2) Brandon Triche struggled again: Thursday’s beatdown of Montana made it seem like Triche had gotten over his slump, but after shooting 1-8 from the floor on Saturday night in a win over No. 12 seed Cal, it’s still a concern. The Orange need him to be a factor offensively.

3) Dominic Artis struggled again, too: Artis seemed to finally snap out of his funk on Thursday, scoring 13 points in 17 minutes, the most impressive work he’s done since injuring his foot. But he regressed again on Saturday, shooting 0-7 from the floor while Jonathan Loyd went for nine points, six assists, four steals and five boards.

You can find Rob on twitter @RobDauster.

Comic-Con forces Providence to play at Alumni Hall for home opener

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Providence will play its first game at Alumni Hall, the on-campus facility, for the first time in 35 years this fall.

The Friars unveiled their 2017-18 non-conference schedule on Thursday afternoon. The team’s home opener will play either Houston Baptist or Belmont in Mullaney Gym inside Alumni Hall.

According to Kevin McNamara of the Providence Journal, the reason for that is a schedule conflict at Providence’s home arena, the Dunkin’ Donuts Center, in downtown Providence. A Comic-Con convention is scheduled Nov. 10-12. As McNamara notes, it’s a busy part of the season for The Dunk. The arena also is home to the Providence Bruins, the American Hockey League affiliate of the Boston Bruins, and by mid-November, their season is in full swing.

The Friars haven’t played at Alumni Hall since 1972, the same year the Dunkin’ Donuts Center was opened. In the three decades since Providence last played a regular season game there, the facility has gone under necessary renovations, as you could imagine. Even with added seats, Mullaney Gym can host a maximum of 1,549. That’s a fraction of what The Dunk’s capacity of 12,400.

Providence will return to its downtown home on Nov. 13, hosting Minnesota as part of the Gavitt Games. The Golden Gophers will likely be a top-20 team to open the season. The Friars, who bring back every notable player from last year’s NCAA Tournament team, is a fringe top-25 team.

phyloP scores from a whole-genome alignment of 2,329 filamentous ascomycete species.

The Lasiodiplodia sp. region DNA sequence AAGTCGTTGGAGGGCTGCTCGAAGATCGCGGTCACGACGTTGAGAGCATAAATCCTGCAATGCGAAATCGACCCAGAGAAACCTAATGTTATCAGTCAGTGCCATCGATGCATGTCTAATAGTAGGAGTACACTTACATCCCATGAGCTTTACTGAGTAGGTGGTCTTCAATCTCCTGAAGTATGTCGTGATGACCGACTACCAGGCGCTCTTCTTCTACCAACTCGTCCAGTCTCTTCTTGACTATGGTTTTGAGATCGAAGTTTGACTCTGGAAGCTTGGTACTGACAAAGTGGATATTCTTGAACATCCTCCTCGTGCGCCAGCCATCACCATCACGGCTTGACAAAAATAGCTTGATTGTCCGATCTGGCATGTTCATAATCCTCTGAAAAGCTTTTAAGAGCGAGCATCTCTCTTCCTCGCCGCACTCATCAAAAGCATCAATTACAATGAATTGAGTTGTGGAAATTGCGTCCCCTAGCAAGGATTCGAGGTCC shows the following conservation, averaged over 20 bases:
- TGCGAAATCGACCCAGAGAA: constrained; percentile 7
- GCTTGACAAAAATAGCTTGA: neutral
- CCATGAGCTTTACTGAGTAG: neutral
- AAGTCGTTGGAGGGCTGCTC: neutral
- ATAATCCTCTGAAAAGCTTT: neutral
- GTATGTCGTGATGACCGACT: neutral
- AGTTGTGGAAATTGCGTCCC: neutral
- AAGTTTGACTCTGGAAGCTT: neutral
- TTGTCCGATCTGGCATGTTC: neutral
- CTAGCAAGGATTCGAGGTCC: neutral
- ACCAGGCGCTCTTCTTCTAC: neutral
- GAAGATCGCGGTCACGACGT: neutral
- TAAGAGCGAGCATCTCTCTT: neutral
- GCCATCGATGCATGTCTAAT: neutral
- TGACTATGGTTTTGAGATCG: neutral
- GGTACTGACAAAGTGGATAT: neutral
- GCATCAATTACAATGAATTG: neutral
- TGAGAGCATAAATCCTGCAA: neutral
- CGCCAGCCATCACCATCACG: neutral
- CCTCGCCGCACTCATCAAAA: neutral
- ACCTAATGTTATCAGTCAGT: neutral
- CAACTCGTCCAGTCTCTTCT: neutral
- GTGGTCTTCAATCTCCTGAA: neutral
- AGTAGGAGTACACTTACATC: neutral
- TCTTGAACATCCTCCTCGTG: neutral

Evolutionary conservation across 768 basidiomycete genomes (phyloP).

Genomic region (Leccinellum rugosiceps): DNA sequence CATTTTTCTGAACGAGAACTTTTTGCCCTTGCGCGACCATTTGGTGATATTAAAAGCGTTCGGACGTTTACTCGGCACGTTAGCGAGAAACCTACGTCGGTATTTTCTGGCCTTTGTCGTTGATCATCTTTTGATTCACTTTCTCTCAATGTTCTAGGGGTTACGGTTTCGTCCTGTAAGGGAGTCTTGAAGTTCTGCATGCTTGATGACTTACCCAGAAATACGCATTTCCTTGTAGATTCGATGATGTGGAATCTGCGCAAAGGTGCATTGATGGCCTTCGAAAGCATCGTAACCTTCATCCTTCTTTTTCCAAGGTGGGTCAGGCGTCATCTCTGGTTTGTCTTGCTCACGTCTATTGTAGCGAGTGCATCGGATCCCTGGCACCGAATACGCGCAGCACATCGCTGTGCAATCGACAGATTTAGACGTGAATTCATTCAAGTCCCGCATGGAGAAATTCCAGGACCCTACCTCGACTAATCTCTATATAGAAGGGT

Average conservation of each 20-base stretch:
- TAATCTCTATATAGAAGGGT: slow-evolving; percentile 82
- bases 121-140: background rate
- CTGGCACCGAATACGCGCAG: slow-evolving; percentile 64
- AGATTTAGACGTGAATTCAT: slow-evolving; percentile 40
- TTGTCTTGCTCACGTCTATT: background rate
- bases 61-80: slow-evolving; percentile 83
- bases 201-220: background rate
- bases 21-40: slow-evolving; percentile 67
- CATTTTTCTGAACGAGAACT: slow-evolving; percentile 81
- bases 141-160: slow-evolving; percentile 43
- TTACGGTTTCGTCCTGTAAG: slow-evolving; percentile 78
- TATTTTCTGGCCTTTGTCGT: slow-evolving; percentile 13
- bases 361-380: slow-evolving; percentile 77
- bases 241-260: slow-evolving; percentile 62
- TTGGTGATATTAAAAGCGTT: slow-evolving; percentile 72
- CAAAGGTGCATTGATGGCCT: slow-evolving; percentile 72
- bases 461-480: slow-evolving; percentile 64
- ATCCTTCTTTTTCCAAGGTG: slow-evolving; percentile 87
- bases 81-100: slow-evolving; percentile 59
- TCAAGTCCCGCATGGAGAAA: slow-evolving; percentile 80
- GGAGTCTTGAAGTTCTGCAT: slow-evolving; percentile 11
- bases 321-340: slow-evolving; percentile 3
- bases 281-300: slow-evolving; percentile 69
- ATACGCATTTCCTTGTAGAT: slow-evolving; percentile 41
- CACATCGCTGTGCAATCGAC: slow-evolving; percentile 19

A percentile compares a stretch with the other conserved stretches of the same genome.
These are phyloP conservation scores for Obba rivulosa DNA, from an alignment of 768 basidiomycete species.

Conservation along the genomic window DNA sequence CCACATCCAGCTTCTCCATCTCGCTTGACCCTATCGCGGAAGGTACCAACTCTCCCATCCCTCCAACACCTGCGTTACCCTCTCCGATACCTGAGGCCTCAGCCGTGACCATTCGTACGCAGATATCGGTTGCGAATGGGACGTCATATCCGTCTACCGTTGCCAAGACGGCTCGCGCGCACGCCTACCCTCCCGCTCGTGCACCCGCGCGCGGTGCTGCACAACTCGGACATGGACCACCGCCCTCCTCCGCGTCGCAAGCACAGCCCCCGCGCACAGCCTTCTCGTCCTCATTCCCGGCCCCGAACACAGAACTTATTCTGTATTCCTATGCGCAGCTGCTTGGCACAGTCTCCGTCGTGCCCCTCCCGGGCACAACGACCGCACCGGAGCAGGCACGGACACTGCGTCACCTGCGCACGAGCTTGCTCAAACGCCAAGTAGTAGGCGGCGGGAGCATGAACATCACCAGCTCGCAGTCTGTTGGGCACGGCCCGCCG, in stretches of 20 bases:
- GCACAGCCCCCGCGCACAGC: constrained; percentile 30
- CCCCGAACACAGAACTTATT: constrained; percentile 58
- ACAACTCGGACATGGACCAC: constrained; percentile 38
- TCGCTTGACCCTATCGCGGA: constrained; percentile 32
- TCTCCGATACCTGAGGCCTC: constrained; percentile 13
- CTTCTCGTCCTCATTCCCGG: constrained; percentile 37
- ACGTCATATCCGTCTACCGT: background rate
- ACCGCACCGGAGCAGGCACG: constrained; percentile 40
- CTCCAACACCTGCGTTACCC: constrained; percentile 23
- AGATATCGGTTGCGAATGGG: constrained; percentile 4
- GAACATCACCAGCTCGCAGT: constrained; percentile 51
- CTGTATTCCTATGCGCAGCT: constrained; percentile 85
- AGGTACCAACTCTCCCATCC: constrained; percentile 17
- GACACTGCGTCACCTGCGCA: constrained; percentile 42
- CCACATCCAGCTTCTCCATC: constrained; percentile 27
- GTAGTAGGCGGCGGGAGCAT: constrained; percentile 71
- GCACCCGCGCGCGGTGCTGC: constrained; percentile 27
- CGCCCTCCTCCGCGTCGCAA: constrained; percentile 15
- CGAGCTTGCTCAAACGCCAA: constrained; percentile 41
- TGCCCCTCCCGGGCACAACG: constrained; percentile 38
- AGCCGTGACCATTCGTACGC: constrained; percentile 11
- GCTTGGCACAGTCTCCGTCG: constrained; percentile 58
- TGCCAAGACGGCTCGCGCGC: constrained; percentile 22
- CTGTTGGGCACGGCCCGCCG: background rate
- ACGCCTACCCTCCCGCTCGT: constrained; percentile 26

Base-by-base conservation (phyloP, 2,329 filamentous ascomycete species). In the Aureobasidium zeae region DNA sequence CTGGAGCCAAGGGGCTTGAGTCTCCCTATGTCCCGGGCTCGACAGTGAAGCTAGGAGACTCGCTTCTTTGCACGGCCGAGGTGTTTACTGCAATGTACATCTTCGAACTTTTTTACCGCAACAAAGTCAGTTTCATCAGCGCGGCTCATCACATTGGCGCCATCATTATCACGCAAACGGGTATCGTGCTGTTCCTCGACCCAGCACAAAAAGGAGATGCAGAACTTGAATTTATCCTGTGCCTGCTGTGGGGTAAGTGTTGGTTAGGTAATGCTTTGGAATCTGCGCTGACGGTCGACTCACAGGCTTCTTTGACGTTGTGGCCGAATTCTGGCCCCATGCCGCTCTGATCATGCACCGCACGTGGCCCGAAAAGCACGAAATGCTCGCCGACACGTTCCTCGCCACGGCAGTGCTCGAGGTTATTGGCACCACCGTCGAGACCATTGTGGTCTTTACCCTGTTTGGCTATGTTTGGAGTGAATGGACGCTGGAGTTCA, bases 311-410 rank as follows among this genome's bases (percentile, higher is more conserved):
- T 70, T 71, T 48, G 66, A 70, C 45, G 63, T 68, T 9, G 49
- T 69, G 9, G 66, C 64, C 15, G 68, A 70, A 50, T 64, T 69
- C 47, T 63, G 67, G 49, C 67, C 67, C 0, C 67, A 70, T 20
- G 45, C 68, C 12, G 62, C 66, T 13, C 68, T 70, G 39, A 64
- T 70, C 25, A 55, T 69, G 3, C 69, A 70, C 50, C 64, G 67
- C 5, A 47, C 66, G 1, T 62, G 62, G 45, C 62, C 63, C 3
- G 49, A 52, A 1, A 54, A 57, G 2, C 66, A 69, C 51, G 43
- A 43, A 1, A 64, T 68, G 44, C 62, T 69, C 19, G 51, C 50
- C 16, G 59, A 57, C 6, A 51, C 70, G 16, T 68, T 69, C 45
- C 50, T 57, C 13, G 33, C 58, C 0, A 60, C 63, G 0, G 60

Jalen Coleman-Lands to transfer out of Illinois

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The already-thin Illinois roster got thinner on Thursday afternoon.

Evan Daniels of Scout.com reported that sophomore guard Jalen Coleman-Lands has requested and received his release from the program. He will have to sit out next season but will have two years of eligibility remaining.

Coleman-Lands was a top-40 recruit in the Class of 2015, according to Rivals. He becomes the second player from that recruiting class this month to exit the school. Reserve guard D.J. Williams elected to transfer on May 8. With Jeremiah Tilmon and Javon Pickett, two incoming recruits, both previously reopened their recruitments following John Groce’s firing.

Even with the addition of Wright State graduate transfer Mark Alstork, who officially joined the Fighting Illini on Wednesday, Illinois is left with only nine scholarship players as of right now.

Coleman-Lands’ production dipped from his freshman campaign, ending the 2016-17 season averaging 8.0 points and 2.3 rebounds per game, shooting 38 percent from three.

One destination that will likely be rumored will be nearby DePaul. Coleman-Lands played for new DePaul assistant coach Shane Heirman at prep school powerhouse La Lumiere School. Heriman quickly tapped into that prep pipeline, helping secure a commitment from La Lumiere from five-star 2019 point guard Tyger Campbell earlier this month.

Coleman-Lands had taken official visits to Notre Dame and UNLV before committing to the Illini in September 2014.

North Carolina releases response to latest NCAA Notice of Allegations

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North Carolina is still trying to convince the NCAA that their investigation into the paper classes given by the university’s African-American Studies Department is not, in fact, an NCAA matter.

On Thursday afternoon, the University released their response to the NCAA’s third iteration of the Notice of Allegations, and the core argument in that response is that the school’s “inadequate academic oversight” does not fall under the jurisdiction of the NCAA’s bylaws. In other words, North Carolina is arguing that a rogue professor creating fake classes is not an NCAA issue. It’s a school issue.